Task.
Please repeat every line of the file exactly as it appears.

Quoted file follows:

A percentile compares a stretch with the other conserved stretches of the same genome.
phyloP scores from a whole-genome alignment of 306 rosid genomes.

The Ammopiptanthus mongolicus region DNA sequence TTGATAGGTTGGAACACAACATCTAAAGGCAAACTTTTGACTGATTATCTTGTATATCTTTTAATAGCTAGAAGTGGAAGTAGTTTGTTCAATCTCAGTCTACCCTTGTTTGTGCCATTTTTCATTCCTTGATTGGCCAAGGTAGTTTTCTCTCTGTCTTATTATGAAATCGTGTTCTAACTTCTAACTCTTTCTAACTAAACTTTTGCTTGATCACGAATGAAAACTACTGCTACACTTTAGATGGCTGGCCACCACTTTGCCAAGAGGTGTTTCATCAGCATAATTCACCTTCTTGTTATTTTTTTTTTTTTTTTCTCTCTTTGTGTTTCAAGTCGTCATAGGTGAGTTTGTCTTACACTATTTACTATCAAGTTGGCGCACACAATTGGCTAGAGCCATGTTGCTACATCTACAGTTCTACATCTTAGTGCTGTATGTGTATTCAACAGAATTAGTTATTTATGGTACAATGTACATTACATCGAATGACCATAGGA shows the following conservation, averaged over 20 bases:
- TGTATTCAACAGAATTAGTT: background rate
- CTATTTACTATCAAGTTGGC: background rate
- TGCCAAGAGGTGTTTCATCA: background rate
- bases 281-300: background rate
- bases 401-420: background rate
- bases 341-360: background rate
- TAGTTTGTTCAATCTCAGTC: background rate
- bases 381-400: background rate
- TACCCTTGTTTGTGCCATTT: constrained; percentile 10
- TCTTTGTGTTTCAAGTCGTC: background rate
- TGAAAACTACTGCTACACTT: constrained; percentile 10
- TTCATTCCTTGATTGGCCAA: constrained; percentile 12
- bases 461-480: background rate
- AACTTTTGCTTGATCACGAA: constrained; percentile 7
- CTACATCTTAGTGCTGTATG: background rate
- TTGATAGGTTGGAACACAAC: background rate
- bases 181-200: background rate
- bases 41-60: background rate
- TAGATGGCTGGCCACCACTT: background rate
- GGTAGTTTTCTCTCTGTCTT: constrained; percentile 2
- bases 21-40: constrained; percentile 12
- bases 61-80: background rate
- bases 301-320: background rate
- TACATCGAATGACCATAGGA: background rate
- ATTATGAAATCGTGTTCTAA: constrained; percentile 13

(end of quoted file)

A percentile compares a stretch with the other conserved stretches of the same genome.
phyloP scores from a whole-genome alignment of 306 rosid genomes.

The Ammopiptanthus mongolicus region DNA sequence TTGATAGGTTGGAACACAACATCTAAAGGCAAACTTTTGACTGATTATCTTGTATATCTTTTAATAGCTAGAAGTGGAAGTAGTTTGTTCAATCTCAGTCTACCCTTGTTTGTGCCATTTTTCATTCCTTGATTGGCCAAGGTAGTTTTCTCTCTGTCTTATTATGAAATCGTGTTCTAACTTCTAACTCTTTCTAACTAAACTTTTGCTTGATCACGAATGAAAACTACTGCTACACTTTAGATGGCTGGCCACCACTTTGCCAAGAGGTGTTTCATCAGCATAATTCACCTTCTTGTTATTTTTTTTTTTTTTTTCTCTCTTTGTGTTTCAAGTCGTCATAGGTGAGTTTGTCTTACACTATTTACTATCAAGTTGGCGCACACAATTGGCTAGAGCCATGTTGCTACATCTACAGTTCTACATCTTAGTGCTGTATGTGTATTCAACAGAATTAGTTATTTATGGTACAATGTACATTACATCGAATGACCATAGGA shows the following conservation, averaged over 20 bases:
- TGTATTCAACAGAATTAGTT: background rate
- CTATTTACTATCAAGTTGGC: background rate
- TGCCAAGAGGTGTTTCATCA: background rate
- bases 281-300: background rate
- bases 401-420: background rate
- bases 341-360: background rate
- TAGTTTGTTCAATCTCAGTC: background rate
- bases 381-400: background rate
- TACCCTTGTTTGTGCCATTT: constrained; percentile 10
- TCTTTGTGTTTCAAGTCGTC: background rate
- TGAAAACTACTGCTACACTT: constrained; percentile 10
- TTCATTCCTTGATTGGCCAA: constrained; percentile 12
- bases 461-480: background rate
- AACTTTTGCTTGATCACGAA: constrained; percentile 7
- CTACATCTTAGTGCTGTATG: background rate
- TTGATAGGTTGGAACACAAC: background rate
- bases 181-200: background rate
- bases 41-60: background rate
- TAGATGGCTGGCCACCACTT: background rate
- GGTAGTTTTCTCTCTGTCTT: constrained; percentile 2
- bases 21-40: constrained; percentile 12
- bases 61-80: background rate
- bases 301-320: background rate
- TACATCGAATGACCATAGGA: background rate
- ATTATGAAATCGTGTTCTAA: constrained; percentile 13